Have you got Radon inside your home? That is the query that should be asked by all homeowners in. The upper midwest has some of the country’s highest radon concentrations and that is why homeowners or home buyers should be aware of that. Most people think they don’t have radon because they can’t smell, taste, see or touch it. It’s silent, and mortal.Have a look at Colden radon testing for more info on this.
What, then, is Radon? Radon is a radioactive gas that occurs naturally and can penetrate your home and cause serious health risks to the whole family. Most soils include uranium, which has decayed over time to create radium and polonium. Eventually, the radon releases polonium and causes a high degree of toxicity in the air and water it infuses.
There is no model for how radon enters the house it is very persistent and most commonly enters the house through cracks in the slab, exposed soil from the floor-wall joints and sometimes even water from a well.
Radon gas exposure increases your chance to develop lung cancer. An estimated 21,000 lung cancer deaths in the United States each year are due to radon exposure, making it the second-largest cause of lung cancer after smoking, according to the EPA. Radon gas and its airborne decay products are breathed into the lungs where they further break down and emit alpha particles. Alpha particles release a small energy burst, which is absorbed by lung tissue nearby. That results in damage to the lung cells. While the effects of smoking cigarettes are far more recognizable when compared to the effects of radon exposure, the severity of these two potential hazards is very little separated. Why will tobacco smoking be linked to radon exposure? Check it out now!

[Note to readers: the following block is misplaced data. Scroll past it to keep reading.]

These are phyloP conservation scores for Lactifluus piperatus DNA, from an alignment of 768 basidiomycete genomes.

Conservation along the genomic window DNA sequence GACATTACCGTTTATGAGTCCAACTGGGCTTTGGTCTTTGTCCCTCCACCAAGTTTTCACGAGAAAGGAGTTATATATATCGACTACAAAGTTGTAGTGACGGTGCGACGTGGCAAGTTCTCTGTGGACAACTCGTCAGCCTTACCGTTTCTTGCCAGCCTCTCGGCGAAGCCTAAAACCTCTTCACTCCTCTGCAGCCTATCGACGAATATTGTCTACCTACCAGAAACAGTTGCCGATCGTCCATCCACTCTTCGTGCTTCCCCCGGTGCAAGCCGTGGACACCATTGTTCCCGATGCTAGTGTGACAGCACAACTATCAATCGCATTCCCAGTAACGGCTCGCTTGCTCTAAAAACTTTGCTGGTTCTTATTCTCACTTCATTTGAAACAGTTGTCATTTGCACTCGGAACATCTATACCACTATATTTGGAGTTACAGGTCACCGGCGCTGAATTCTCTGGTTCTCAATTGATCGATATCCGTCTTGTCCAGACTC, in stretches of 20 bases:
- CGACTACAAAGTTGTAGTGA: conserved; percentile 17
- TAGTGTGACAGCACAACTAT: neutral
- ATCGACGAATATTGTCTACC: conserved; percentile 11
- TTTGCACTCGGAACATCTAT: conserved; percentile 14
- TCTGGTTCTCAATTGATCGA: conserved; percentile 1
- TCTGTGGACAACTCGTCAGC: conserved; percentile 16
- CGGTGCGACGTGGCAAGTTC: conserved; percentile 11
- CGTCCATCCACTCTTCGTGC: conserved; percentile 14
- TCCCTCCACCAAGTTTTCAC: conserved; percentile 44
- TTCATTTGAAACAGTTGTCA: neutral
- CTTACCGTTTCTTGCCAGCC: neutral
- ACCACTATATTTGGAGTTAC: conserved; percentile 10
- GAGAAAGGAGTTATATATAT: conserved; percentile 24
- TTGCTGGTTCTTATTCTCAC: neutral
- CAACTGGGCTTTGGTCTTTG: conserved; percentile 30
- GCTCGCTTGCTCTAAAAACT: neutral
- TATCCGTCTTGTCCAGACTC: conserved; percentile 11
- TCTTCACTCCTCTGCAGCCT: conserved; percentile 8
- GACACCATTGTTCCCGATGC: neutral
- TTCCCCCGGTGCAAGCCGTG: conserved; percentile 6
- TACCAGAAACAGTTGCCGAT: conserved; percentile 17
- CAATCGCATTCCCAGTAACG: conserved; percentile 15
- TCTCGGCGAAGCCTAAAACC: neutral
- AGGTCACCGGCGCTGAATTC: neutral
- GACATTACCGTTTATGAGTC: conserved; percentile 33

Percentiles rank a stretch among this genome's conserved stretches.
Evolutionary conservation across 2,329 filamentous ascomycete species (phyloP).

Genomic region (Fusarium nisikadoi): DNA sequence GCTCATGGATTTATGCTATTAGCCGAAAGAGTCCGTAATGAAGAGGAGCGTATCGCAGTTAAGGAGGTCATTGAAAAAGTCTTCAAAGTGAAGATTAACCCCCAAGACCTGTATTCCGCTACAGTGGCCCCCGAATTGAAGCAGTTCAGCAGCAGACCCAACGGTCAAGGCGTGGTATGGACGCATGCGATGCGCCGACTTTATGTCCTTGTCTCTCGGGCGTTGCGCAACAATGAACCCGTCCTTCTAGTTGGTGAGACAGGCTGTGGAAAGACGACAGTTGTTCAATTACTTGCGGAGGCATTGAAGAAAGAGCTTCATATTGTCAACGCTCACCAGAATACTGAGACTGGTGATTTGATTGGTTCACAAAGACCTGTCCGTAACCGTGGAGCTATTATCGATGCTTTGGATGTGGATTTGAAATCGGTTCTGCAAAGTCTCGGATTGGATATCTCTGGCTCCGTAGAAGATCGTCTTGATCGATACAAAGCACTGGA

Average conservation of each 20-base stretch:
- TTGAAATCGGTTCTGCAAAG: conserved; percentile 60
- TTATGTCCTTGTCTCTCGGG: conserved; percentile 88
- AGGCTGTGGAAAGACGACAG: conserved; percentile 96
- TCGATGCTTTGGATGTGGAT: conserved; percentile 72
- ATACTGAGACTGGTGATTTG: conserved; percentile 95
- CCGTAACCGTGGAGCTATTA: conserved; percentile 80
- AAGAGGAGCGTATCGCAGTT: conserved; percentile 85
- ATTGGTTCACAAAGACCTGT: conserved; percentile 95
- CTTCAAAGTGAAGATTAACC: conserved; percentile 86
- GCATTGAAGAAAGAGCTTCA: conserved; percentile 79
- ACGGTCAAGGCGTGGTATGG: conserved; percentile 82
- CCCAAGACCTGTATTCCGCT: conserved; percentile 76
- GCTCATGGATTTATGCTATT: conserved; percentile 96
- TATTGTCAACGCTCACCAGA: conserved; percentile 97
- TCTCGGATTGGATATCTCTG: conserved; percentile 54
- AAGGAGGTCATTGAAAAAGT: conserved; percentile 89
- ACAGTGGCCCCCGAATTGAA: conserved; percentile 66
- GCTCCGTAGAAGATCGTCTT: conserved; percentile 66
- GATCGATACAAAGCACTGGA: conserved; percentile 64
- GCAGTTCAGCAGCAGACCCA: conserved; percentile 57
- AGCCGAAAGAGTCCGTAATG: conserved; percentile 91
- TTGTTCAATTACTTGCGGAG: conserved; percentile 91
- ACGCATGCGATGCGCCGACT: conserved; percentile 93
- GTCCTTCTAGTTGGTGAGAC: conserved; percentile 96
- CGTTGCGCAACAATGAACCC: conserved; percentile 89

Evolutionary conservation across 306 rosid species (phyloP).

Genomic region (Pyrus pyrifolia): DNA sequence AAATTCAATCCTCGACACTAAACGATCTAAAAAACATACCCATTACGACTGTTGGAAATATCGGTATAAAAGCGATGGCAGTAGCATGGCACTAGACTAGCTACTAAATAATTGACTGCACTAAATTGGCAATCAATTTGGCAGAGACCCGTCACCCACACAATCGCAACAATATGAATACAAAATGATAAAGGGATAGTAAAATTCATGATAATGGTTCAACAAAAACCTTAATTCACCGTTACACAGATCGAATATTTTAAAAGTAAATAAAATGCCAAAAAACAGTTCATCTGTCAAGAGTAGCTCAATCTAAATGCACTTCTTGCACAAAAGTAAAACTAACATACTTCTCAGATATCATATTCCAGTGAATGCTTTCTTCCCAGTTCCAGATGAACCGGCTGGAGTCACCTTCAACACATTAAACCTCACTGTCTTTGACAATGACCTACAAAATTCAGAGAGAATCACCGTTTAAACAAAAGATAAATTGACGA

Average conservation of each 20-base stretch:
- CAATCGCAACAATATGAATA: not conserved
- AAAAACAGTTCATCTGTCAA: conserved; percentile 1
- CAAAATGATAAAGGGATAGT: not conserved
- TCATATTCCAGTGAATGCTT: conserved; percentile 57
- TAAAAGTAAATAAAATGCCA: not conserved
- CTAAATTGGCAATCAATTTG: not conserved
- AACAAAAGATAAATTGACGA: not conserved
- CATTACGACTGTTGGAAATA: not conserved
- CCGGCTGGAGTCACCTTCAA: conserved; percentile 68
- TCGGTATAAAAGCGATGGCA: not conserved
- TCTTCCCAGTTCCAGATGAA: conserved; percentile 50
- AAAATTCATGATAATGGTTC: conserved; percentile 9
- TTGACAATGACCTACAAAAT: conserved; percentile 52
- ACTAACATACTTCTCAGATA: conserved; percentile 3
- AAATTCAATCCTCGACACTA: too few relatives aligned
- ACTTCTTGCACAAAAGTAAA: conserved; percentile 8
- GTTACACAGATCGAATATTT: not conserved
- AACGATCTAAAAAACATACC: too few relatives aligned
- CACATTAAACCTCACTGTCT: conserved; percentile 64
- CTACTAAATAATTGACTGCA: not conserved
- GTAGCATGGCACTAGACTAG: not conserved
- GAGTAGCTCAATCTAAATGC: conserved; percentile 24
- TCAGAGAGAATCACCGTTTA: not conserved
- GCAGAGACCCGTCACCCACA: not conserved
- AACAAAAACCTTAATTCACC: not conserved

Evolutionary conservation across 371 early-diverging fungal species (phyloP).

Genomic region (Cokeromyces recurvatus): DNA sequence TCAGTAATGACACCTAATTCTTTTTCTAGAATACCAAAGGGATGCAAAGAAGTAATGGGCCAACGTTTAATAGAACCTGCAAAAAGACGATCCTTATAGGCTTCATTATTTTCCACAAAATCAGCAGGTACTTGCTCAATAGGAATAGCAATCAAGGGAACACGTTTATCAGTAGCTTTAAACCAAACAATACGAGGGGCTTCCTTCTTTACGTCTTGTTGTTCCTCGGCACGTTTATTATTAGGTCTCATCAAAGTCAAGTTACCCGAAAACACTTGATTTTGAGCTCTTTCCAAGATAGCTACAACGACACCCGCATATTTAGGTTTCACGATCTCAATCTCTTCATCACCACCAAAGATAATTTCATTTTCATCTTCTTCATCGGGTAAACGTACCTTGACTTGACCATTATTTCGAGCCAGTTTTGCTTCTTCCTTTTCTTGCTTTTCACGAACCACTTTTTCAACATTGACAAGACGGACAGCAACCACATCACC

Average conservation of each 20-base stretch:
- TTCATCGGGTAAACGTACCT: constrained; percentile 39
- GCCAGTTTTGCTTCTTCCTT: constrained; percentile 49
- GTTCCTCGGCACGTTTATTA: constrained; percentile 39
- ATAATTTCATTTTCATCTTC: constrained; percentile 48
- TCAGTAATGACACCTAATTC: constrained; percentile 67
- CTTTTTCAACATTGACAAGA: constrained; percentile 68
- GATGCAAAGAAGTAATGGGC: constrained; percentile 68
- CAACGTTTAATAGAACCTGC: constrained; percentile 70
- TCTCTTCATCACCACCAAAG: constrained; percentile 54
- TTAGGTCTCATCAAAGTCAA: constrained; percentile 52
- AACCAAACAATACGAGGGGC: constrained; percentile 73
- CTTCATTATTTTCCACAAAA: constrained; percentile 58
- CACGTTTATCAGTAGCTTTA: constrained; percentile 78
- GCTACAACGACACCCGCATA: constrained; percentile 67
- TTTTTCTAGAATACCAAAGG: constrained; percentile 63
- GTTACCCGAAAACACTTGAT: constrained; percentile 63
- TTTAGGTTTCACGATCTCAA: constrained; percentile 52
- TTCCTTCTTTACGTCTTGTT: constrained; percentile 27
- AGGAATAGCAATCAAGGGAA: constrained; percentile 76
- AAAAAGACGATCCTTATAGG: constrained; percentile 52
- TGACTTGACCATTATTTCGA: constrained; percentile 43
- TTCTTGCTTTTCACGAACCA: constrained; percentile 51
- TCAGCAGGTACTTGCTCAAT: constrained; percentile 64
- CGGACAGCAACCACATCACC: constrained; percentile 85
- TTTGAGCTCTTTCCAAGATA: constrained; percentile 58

Radon 1 pCi / L is equivalent to 2.5 cigarettes a day! Multiply the radon levels of a home by 2.5 and understand that any homeowner can easily experience the effects of “pack a day” smoking if the radon levels are at 4.0 pCi / L— the minimum level of action set by the Environmental Protection Agency.
So now you know that radon is no joke, but if you have radon in your home, how do you find out? That is the part that is easy. The American Lung Society, the EPA and the Surgeon General suggest that radon be screened in all residences. Radon testing is simple, and relatively cheap.
There are many forms to check but perhaps these three are the most common:
-It’s like a quick snap shot of your situation, a short-term kit allows you to get a basic reading in 48 hours. You can buy Radon Test Kits from your local Lowes or Hardware store. Once the test is done you just send the kit to the laboratory and they send the results to you.
-Continuous Radon Screening stands for a CRM check and that is achieved by calling a own state accredited Radon Detector and Radon Mitigation Professional. You will locate it on the website of the local health agency. We would set up a little computer display in this lab, somewhat bigger than a box of shoes and garnish the findings in 48 hours for you. This test is more of a live film than a snap shot, because it takes every hour to read and comes up with a fairly solid range.
— A long-term check stays longer than 90 days in your house. For this method of research alpha track and electric detectors are widely used. A long-term check can offer an annual average amount of radon greater precision than a short-term check for your house. Probably the short-term and CRM test method is more commonly used during the purchase or sale of a home.